|Publication number||US6567426 B1|
|Application number||US 09/035,687|
|Publication date||May 20, 2003|
|Filing date||Mar 5, 1998|
|Priority date||Mar 5, 1998|
|Also published as||DE69913500D1, DE69913500T2, EP1058891A1, EP1058891B1, WO1999045472A1|
|Publication number||035687, 09035687, US 6567426 B1, US 6567426B1, US-B1-6567426, US6567426 B1, US6567426B1|
|Inventors||Timothy J. Van Hook, Gulbin Ezer|
|Original Assignee||Silicon Graphics, Inc.|
|Export Citation||BiBTeX, EndNote, RefMan|
|Patent Citations (5), Referenced by (69), Classifications (8), Legal Events (8)|
|External Links: USPTO, USPTO Assignment, Espacenet|
The present claimed invention relates to the field of processor memory systems. More particularly, the present claimed invention relates to a processor architecture with a single memory unit that is shared among multiple processors.
Today's computer systems generally rely on auxiliary processors with dedicated memory units to perform various specialized tasks. In media processing in particular, the latest consumer entertainment applications utilize media processors to process video, audio, and graphics data for playing games, video and sound recordings, educational software, and the like. For example, in addition to its general media processor, a computer may include specialized processors such as a graphics processor for processing graphics data, an MPEG video decoder for decoding MPEG video data, an MPEG audio decoder for decoding MPEG audio data. Each of these specialized processors (i.e., units) typically have its own dedicated logic and memory resources. Hence, each processor adds a data memory and supporting logic circuitry to the computer.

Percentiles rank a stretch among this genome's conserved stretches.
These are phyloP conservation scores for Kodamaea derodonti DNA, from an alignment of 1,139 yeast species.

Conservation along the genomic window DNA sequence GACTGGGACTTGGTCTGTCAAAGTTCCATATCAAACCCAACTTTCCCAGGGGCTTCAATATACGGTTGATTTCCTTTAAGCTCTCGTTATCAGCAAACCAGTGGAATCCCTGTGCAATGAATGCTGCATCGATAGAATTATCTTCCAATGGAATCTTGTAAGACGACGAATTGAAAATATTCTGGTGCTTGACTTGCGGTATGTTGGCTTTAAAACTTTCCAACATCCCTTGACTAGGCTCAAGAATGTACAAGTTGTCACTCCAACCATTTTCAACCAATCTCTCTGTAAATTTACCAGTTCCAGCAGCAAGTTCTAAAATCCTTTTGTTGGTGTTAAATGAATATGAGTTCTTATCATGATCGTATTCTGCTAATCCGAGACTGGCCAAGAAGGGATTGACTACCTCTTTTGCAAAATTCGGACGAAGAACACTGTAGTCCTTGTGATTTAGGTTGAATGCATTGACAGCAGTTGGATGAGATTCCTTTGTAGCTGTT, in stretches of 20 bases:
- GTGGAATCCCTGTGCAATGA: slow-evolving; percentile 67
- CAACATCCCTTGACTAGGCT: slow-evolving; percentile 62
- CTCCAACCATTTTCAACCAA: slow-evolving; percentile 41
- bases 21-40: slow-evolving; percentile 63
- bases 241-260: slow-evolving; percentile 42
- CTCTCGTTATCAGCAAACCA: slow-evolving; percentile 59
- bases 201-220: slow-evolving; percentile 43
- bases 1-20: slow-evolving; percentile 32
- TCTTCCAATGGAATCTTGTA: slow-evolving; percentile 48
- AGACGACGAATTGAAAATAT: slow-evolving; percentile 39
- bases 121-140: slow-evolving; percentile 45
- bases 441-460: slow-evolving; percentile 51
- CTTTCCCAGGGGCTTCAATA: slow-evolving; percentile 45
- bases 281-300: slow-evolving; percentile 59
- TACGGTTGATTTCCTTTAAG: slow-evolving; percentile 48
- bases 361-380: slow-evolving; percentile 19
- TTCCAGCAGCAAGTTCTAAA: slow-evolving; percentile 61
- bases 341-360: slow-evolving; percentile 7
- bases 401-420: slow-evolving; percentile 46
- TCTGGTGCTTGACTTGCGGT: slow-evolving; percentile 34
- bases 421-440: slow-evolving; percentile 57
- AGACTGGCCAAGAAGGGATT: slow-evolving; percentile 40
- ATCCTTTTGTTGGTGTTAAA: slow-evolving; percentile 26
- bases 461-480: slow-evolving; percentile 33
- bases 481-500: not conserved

Prior Art FIG. 1 illustrates an exemplary computer system 100 comprised of processors with dedicated memory units. The computer system includes three separate memory units; a main memory 102, a dedicated graphics memory 104, and a dedicated co-processor memory 105. The main memory 102 provides fast access to data for the signal processor 106 through a main memory controller 110. The dedicated graphics memory 104 provides fast access to graphics data for a graphics processor 112 via a graphics memory controller 114. Also, the dedicated co-processor memory 105 provides fast access to data used by a co-processor 116 via a co-processor memory controller 118. In this system configuration, the signal processor has read/write access to the main memory 102 but not to the dedicated graphics memory 104 or dedicated co-processor memory 105. Similarly, the co-processor has read/write access to the dedicated co-processor memory 105, but not to the main memory 102 or dedicated graphics memory 104. Likewise, the graphics processor 112 has read/write access to the dedicated graphics memory 104 but not to the main memory 102 or dedicated co-processor memory 105.